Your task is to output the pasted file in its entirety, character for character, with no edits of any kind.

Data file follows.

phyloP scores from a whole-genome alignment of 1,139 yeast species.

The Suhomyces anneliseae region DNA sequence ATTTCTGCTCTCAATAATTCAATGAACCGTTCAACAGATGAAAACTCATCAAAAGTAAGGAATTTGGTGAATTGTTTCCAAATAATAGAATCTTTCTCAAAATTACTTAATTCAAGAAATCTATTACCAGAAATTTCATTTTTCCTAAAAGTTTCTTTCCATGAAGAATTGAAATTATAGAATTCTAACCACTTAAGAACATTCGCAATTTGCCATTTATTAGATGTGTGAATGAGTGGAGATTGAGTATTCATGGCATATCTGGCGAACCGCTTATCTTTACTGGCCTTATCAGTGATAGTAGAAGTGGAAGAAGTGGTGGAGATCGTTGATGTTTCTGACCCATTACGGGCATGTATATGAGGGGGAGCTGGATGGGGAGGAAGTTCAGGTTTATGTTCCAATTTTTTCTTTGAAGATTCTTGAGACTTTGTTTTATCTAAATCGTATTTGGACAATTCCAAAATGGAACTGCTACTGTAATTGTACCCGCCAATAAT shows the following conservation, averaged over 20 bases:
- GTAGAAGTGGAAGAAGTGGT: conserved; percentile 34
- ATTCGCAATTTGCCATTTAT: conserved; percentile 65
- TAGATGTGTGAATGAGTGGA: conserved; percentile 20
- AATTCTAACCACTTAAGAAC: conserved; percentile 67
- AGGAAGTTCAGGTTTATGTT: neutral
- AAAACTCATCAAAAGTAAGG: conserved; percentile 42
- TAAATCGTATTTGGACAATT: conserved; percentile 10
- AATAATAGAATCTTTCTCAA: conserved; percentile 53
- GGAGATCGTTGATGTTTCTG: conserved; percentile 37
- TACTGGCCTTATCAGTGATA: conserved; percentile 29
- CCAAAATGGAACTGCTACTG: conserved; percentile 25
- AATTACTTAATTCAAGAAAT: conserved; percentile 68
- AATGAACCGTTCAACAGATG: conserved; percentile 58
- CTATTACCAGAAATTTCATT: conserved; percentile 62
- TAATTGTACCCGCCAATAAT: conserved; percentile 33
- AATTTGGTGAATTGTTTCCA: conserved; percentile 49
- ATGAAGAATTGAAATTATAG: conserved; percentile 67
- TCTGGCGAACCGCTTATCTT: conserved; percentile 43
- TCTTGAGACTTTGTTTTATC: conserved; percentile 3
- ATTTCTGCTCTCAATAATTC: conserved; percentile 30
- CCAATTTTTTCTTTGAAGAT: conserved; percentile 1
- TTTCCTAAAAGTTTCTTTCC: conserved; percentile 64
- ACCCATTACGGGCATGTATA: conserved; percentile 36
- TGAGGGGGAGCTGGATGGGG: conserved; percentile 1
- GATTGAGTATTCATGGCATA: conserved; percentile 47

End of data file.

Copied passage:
phyloP scores from a whole-genome alignment of 1,139 yeast species.

The Suhomyces anneliseae region DNA sequence ATTTCTGCTCTCAATAATTCAATGAACCGTTCAACAGATGAAAACTCATCAAAAGTAAGGAATTTGGTGAATTGTTTCCAAATAATAGAATCTTTCTCAAAATTACTTAATTCAAGAAATCTATTACCAGAAATTTCATTTTTCCTAAAAGTTTCTTTCCATGAAGAATTGAAATTATAGAATTCTAACCACTTAAGAACATTCGCAATTTGCCATTTATTAGATGTGTGAATGAGTGGAGATTGAGTATTCATGGCATATCTGGCGAACCGCTTATCTTTACTGGCCTTATCAGTGATAGTAGAAGTGGAAGAAGTGGTGGAGATCGTTGATGTTTCTGACCCATTACGGGCATGTATATGAGGGGGAGCTGGATGGGGAGGAAGTTCAGGTTTATGTTCCAATTTTTTCTTTGAAGATTCTTGAGACTTTGTTTTATCTAAATCGTATTTGGACAATTCCAAAATGGAACTGCTACTGTAATTGTACCCGCCAATAAT shows the following conservation, averaged over 20 bases:
- GTAGAAGTGGAAGAAGTGGT: conserved; percentile 34
- ATTCGCAATTTGCCATTTAT: conserved; percentile 65
- TAGATGTGTGAATGAGTGGA: conserved; percentile 20
- AATTCTAACCACTTAAGAAC: conserved; percentile 67
- AGGAAGTTCAGGTTTATGTT: neutral
- AAAACTCATCAAAAGTAAGG: conserved; percentile 42
- TAAATCGTATTTGGACAATT: conserved; percentile 10
- AATAATAGAATCTTTCTCAA: conserved; percentile 53
- GGAGATCGTTGATGTTTCTG: conserved; percentile 37
- TACTGGCCTTATCAGTGATA: conserved; percentile 29
- CCAAAATGGAACTGCTACTG: conserved; percentile 25
- AATTACTTAATTCAAGAAAT: conserved; percentile 68
- AATGAACCGTTCAACAGATG: conserved; percentile 58
- CTATTACCAGAAATTTCATT: conserved; percentile 62
- TAATTGTACCCGCCAATAAT: conserved; percentile 33
- AATTTGGTGAATTGTTTCCA: conserved; percentile 49
- ATGAAGAATTGAAATTATAG: conserved; percentile 67
- TCTGGCGAACCGCTTATCTT: conserved; percentile 43
- TCTTGAGACTTTGTTTTATC: conserved; percentile 3
- ATTTCTGCTCTCAATAATTC: conserved; percentile 30
- CCAATTTTTTCTTTGAAGAT: conserved; percentile 1
- TTTCCTAAAAGTTTCTTTCC: conserved; percentile 64
- ACCCATTACGGGCATGTATA: conserved; percentile 36
- TGAGGGGGAGCTGGATGGGG: conserved; percentile 1
- GATTGAGTATTCATGGCATA: conserved; percentile 47